After 2015’s The Great Mortality, I’ve been really looking forward to this one. On Negotium Crucis The Internal Sea offer up a compelling cocktail of classic second wave black metal, with a few added ingredients to spice it up. This is a rawer album than its predecessor, with more atavistic first wave influences and black ‘n’ roll elements shining through in the music, and less modern, sophisticated ones.
On Negotium Crucis the band have regressed to an older, more primordial state, but this doesn’t seem to have harmed their effectiveness one bit; if you’re looking for something more adventurous and experimental, then this isn’t for you. If, however, you’re a fan of the classic sound of bands like Darkthrone and Satyricon, and you love black metal that stays true to its foundations, while also having its own personality and bite, then this is definitely an album to spend some time with.
There are some exceptional moments of malevolent blackened groove on this album. These are occasionally pierced by the sort of blisteringly lethal speed that just reminds you of how much power black metal can have. A dark heart of cold aggression fuels The Infernal Sea, and on Negotium Crucis this is given voice with great potency, no matter the pace.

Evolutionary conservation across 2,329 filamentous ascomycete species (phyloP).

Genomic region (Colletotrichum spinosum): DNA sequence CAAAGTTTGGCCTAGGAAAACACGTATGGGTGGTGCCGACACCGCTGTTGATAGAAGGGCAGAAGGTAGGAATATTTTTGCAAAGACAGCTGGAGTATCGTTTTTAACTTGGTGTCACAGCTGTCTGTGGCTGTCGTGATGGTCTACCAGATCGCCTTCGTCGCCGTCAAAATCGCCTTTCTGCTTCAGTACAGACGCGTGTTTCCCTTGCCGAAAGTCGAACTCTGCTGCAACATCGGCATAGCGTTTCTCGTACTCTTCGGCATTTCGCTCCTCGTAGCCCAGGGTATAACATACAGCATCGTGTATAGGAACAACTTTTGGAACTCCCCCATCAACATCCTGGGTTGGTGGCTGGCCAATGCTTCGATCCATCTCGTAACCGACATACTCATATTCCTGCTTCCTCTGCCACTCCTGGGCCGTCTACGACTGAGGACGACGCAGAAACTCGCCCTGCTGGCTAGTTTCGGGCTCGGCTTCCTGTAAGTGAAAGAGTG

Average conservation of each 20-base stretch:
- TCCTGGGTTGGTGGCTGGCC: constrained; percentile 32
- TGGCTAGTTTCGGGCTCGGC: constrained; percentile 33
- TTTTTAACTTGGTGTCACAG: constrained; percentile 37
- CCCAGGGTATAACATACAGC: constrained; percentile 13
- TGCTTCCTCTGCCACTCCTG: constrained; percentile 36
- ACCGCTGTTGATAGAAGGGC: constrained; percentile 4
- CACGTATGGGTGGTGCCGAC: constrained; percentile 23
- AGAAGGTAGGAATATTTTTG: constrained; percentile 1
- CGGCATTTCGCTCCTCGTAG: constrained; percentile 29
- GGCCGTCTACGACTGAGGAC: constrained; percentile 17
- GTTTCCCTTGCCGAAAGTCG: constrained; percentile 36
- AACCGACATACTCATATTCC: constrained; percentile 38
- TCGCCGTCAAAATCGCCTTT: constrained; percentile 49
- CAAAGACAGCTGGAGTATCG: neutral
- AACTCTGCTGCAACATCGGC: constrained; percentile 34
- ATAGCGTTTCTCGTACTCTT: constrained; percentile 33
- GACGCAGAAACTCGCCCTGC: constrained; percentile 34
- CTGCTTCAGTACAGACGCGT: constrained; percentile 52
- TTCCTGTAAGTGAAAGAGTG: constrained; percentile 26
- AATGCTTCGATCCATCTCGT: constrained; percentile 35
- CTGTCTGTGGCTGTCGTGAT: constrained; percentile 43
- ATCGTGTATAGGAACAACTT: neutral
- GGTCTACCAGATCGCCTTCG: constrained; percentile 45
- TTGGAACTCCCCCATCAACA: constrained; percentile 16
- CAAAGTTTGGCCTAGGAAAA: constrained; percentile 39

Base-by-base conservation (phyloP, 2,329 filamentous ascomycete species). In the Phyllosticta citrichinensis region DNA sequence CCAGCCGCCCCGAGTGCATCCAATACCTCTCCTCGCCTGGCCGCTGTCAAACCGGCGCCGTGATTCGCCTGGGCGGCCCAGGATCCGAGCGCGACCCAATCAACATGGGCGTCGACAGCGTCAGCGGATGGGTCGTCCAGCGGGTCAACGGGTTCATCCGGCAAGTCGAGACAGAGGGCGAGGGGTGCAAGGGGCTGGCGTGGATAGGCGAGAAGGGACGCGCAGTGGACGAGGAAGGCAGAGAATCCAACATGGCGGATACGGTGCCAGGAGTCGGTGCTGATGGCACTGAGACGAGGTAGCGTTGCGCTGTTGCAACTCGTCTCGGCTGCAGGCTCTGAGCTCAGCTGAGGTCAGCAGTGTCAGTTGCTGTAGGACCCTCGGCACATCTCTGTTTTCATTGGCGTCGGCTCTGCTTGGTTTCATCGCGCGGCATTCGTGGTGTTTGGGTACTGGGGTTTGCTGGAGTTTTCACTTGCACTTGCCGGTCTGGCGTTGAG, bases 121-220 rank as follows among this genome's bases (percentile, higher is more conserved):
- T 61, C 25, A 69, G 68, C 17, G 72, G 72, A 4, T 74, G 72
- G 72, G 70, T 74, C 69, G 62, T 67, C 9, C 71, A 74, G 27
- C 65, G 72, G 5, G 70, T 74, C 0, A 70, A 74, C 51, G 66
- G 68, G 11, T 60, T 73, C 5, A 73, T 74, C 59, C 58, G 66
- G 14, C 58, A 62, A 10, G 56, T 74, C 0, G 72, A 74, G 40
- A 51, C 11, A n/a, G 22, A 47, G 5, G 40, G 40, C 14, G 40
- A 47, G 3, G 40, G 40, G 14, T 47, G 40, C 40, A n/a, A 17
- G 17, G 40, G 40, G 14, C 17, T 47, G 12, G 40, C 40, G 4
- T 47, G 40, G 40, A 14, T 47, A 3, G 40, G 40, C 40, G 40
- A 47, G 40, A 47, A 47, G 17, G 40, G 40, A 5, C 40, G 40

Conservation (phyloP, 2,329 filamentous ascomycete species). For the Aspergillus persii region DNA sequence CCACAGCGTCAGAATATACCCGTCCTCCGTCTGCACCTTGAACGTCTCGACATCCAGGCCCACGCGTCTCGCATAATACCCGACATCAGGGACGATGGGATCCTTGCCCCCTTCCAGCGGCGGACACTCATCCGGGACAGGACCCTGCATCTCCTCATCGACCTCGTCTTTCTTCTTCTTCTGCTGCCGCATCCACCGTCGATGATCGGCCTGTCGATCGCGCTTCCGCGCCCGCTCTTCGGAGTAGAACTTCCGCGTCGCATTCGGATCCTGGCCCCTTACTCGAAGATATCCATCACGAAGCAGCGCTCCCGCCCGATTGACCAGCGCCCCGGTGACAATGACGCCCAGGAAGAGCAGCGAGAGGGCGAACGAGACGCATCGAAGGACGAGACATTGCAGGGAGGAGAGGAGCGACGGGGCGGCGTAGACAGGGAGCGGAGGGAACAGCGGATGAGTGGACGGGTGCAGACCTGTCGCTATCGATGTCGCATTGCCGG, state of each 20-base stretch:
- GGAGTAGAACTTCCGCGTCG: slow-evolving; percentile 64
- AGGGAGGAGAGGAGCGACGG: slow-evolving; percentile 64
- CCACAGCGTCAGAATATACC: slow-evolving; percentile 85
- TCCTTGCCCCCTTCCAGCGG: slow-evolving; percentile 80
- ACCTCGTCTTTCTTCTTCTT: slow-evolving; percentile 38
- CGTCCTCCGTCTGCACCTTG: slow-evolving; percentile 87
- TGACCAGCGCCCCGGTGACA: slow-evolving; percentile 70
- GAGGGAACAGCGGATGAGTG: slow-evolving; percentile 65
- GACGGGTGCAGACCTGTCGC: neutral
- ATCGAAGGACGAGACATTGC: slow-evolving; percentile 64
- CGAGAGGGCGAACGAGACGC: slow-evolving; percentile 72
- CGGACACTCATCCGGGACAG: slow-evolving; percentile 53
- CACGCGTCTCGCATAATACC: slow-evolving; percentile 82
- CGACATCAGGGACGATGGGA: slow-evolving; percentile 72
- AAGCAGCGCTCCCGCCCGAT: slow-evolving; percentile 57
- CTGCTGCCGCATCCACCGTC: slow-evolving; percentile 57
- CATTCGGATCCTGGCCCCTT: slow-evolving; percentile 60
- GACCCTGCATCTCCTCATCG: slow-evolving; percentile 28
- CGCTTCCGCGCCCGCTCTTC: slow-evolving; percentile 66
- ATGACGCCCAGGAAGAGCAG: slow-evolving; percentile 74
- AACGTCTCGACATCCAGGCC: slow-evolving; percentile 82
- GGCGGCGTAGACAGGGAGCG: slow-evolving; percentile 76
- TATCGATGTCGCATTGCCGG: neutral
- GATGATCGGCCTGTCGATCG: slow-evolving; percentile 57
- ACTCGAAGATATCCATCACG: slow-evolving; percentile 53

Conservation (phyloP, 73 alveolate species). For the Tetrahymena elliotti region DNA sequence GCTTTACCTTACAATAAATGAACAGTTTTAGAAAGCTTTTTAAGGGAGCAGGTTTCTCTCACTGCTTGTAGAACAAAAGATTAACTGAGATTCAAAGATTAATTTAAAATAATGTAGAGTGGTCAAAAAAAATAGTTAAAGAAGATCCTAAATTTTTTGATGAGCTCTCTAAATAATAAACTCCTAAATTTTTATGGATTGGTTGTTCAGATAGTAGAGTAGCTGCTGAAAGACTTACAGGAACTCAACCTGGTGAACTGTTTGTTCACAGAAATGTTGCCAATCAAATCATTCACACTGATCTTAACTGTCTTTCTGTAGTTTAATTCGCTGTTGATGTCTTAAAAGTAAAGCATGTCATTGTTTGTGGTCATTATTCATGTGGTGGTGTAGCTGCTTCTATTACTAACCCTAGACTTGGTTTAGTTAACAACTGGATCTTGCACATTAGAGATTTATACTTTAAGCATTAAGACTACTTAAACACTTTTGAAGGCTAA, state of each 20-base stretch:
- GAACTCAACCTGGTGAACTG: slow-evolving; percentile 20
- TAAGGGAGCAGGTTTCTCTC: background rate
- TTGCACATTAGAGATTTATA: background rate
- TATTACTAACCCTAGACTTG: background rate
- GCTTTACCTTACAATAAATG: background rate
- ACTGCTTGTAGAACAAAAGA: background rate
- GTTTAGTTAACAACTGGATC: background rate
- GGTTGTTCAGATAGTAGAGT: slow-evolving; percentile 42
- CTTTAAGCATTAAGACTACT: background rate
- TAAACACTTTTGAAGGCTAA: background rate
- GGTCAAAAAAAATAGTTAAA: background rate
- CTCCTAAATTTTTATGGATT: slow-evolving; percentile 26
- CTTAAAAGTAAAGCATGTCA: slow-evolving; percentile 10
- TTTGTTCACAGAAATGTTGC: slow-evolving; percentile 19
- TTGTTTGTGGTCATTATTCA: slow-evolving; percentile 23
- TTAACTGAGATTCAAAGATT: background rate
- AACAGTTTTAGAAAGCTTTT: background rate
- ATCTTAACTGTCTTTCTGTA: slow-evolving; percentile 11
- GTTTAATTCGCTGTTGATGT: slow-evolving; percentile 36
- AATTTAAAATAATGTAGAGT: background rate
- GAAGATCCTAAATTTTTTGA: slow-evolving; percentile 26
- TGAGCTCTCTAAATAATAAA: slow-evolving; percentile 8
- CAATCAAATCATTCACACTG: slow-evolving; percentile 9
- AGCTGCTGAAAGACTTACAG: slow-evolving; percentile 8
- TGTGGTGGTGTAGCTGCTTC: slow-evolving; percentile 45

The songs work within the classic blackened template like they were born to it. This is the real deal, and the band’s obvious passion bleeds into every second of frosted distortion and rasped snarl on Negotium Crucis. This sort of music could easily sound stale if done poorly, but here it sounds vital and alive with malignant energy. With quality songwriting and performances, these songs are very moreish and effortlessly enjoyable if you favour the style.
The vocals are mainly traditionally delivered screams, and these are performed perfectly for the music. Other styles appear, however, including some Bathory-esque epic cleans and other Celtic Frost-ish heavy metal vocalisations.
This is traditional, icy black metal, and The Infernal Sea have done themselves proud. Negotium Crucis is a very strong album that deserves a prominent place in any classic black metal fan’s 2020 collection.
Very highly recommended.